Each cluster is made from 3 detached chain stitches.

The groupings of 3 detached chain stitches for the blossoms were stitching using 3 strands of 209.

The last thing I worked were the French knots. working them last allows them to stay fresh and neat without a lot of handling. Knots can be funny that way…


Working the French knots at the top of each cluster.

I worked the French knots using 3 strands of floss, using color 351 at the top of each blossom cluster in the top cap, and using 4075 along the center band (the very first band we stitched).


French knots worked on the first band.

The embroidered Easter egg is now completely stitched. Now I’m going to soak it in a basin of soapy water, rinse, and lay flat to dry to completely remove the water-soluble marking pen.  While the piece is still slightly damp, I’ll lay it face-down on a fluffy terrycloth towel and iron it from the back, being careful not to flatten my stitches.

The egg can now be finished. If you want to finish it as a puffed ornament, you can visit the tutorial here.

Looking for more patterns for free embroidery patterns? Check out the Free Patterns Page!


  1. Missy
    March 6, 2014 at 4:13 pm - Reply

    I love this. I’ve only done one simple needlework project a few years back, but this is inspiring me to pick up my embroidery needle again! I’m going to download the pattern. Thank you!

    • Editor Needleknowledge
      April 6, 2014 at 7:29 am - Reply

      Hi Missy – I hope you do! Needlework is such a relaxing pastime, and gives you the opportunity to create something beautiful with your own hands.

  2. cathy@My1929Charmer
    March 6, 2014 at 6:08 pm - Reply

    Thank you for such a lovely egg pattern and directions. I’ve printed it out and will be working on it soon.! Thanks so much for sharing!

  3. Kokopelli
    March 6, 2014 at 11:21 pm - Reply

    I stumbled upon this on the Craft Gossip site. This looks great and might be a nice opportunity to practice stitches.

  4. Eska
    March 7, 2014 at 7:12 am - Reply

    I think I may have to try this. It’s been 5-8 years since I have done embroidery. I probably need to shake out my cobwebs.

  5. Patty
    March 11, 2014 at 4:44 pm - Reply

    Thanks for the pattern! I started my egg a few nights ago but I can’t figure out what is the stitch for the row above the double herringbone? Thanks!

    • admin
      March 11, 2014 at 4:57 pm - Reply

      Glad to hear from you. That row is stitched in Part 2, and is created using 2 identical rows of running stitched interlaced with a second color of thread. Looks like I forgot to include that in the “destructions” – will add that now. Thanks for letting me know!
      I’d love to see your completed egg… :-)

    • Editor Needleknowledge
      April 6, 2014 at 7:27 am - Reply

      I’ve added the missing bit – It is an unusual combination stitch and really catches the eye. This is given in Part 3. The bands directly above and below the double herringbone bands are made simply, using a double row of running stitches. This was worked using a solid orange thread that coordinates with color 4120. Then, I laced the stitch with 4075. Again, 3 strands of each color were used throughout. You can find a stitch diagram to help work the threaded running stitch here, 5th one from the top.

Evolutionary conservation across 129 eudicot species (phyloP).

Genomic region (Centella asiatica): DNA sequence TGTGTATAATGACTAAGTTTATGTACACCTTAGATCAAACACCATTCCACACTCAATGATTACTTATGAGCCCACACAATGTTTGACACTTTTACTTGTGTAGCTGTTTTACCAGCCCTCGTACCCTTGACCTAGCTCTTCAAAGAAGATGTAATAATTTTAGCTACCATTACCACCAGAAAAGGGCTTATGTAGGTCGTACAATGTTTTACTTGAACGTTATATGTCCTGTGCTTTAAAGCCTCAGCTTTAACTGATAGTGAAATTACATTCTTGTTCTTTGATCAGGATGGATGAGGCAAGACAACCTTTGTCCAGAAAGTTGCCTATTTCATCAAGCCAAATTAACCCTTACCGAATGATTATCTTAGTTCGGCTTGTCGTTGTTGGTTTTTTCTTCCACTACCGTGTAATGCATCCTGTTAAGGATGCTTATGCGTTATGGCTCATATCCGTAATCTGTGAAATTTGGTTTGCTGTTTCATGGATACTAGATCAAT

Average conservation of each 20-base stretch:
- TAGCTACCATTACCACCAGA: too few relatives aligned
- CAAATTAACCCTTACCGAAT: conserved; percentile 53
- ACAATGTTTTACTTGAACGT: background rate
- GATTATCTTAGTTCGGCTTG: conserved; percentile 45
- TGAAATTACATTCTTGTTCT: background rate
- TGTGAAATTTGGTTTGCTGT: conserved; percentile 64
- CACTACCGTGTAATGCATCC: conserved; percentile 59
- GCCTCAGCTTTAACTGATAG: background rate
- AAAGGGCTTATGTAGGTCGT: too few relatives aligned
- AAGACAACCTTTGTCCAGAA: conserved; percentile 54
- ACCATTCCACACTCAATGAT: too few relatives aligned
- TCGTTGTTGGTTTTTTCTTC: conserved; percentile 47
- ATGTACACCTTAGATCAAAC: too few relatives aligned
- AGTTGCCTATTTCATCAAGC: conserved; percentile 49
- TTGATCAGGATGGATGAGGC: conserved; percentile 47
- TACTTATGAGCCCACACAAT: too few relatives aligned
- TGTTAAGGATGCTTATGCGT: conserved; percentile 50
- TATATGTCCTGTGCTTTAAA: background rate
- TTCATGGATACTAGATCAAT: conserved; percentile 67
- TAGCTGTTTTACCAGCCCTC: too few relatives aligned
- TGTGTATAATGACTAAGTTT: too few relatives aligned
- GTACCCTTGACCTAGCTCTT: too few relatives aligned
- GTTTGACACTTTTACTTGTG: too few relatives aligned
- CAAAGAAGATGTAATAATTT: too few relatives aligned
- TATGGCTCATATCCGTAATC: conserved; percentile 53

6. TKRB
    April 8, 2014 at 10:12 am - Reply

    This is wonderful! Made the creative juices start flowing again. Thanks!

  7. Sharon
    April 8, 2014 at 11:15 am - Reply

    I can’t wait to start this I just love the Easter Egg

  8. Joan
    April 8, 2014 at 11:21 am - Reply

    Oh my, this is so lovely! Thank you for the wonderful tutorial. I”m going to give it a try.

  9. Peggy
    April 8, 2014 at 1:07 pm - Reply

    I just wanted to say Thank You for having this sal. I love to do counted cross stitch and have always wanted to do other hand stitches but couldn’t figure them out. Now hopefully I can. I will be doing the sal. Is there going to be more to the sal? Needlework has always helped me thru relaxation and depression. I love it! Thanks again,
    Peggy S
    Federal Way WA

  10. Brenda
    April 8, 2014 at 2:15 pm - Reply

    Very excited about this project as I haven’t embroidered in years. However, I cannot find a link to download the pattern. There is a statement in the first paragraph that says, “You can download the free embroidery pattern for the egg here on this page.” However, there is no link for the pattern. Please help.

    • Editor Needleknowledge
      April 8, 2014 at 2:21 pm - Reply

      I just checked the link and the PDF opened fine in my browser. The link is in Part 1, second sentence: Download the 2014 Easter Egg SAL Pattern here. It should also open up by clicking the hyperlink in my reply. Please let me know if it doesn’t open – it could be something wonky with your security settings. I can email it if needed. Enjoy!

  11. Linda P
    April 14, 2014 at 2:26 pm - Reply

    Hi, I finished my embroidery egg last night. I’m going to make mine into a small pillow. Thanks for such a cute pattern and info. I will use those stitches again!

  12. Lynn Gluyas
    April 15, 2014 at 8:03 pm - Reply

    Beautiful work – very inspiring ♥

  13. Annet
    April 18, 2014 at 8:51 am - Reply

    Thanks for sharing this lovely pattern, it was a pleasure to stitch along. I wrote about my finished egg here:

    • Editor Needleknowledge
      April 22, 2014 at 7:17 am - Reply

      Thanks Annet – looks like you had a fun time making the egg. It’s always fun to see another stitcher’s version!